"Power means nothing without honor and pride."

Re: Schoolwise Author Tackles Violent Games

Don't worry, the Supreme court will hand down a verdict, probably a close one, but still one in favor of the games merchants. After the Supreme court has spoken I think a lot of this will die down. Video games are too mainstream now and too many adults have grown up with them and still play them.

Re: Schoolwise Author Whines About "Violent" Games

Another bilthering idiot whining about something they have no understanding of and lying about said something to justify the desecration of the Constitution of the United States. How pathetic.

Geaux Saints, Geaux Tigers, Geaux Hornets, Jack Thompson can geaux chase a chupacabra. Hell will stay frozen over for quite a while since the Saints won the Super Bowl.

Geaux Saints, Geaux Tigers, Geaux Pelicans. Even through the darkest days, this fire burns always.

Re: Schoolwise Author Tackles Violent Games

D&D leads to Pokemon, and Pokemon leads to Gaming, and Gaming leads to ... suffering...

-yoda

Re: Schoolwise Author Tackles Violent Games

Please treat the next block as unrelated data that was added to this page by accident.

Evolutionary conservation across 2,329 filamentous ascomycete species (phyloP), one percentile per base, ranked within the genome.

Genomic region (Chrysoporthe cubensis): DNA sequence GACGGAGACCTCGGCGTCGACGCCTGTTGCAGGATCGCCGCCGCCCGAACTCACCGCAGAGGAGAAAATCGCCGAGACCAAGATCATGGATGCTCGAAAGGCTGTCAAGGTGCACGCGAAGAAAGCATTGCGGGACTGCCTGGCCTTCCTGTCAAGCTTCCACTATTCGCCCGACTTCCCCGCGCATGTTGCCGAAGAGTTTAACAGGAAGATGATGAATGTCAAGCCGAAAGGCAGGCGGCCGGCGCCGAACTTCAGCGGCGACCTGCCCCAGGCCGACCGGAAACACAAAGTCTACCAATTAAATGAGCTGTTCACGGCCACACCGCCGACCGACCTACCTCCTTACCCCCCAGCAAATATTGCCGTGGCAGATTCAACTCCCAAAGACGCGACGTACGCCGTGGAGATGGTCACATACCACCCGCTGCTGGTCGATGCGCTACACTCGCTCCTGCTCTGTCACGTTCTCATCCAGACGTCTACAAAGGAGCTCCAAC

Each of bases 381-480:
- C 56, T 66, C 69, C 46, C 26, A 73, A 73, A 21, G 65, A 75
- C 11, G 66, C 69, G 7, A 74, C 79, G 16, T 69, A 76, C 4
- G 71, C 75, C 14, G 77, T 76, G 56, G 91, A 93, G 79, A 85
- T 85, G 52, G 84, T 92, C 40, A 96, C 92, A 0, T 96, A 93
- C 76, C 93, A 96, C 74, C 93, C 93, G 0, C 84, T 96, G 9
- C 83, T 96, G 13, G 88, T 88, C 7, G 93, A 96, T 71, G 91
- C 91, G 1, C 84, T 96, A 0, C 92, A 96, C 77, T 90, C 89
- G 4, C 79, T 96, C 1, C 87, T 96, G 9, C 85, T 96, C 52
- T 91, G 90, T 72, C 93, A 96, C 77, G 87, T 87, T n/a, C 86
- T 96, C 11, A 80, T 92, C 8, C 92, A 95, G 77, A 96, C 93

- She mispelled "Sotomayor" as "Sontomayor".
- She references "handing over the Gameboy", showing her age and misunderstanding.
- Almost every point she presents include percentage figures that are comparatively low, like how 3% of girls in a study of thousands of Connecticut high school students report "problem gaming". Shocking!

Ma'am, your arguments are invalid.

On the other hand, the last section of the page has several tips directed at parents about what they should do about the games they buy for their kids. On that much, we can agree.

I wouldn't say the piece is so much a scathing blast at games as much as it is a one-sided view from a very old and misinformed person whom no one would hear from were it not for their articles being... linked to... by... GamePolitics...

:facepalm:

Re: Schoolwise Author Tackles Violent Games

Fear of a new media. Same old song.

---------

James Fletcher, member of ECA Canada

Re: Schoolwise Author Tackles Violent Games

It's odd how some of the first targets of the moral watchdogs was dancing, be it ballroom, latin or rock'n'roll.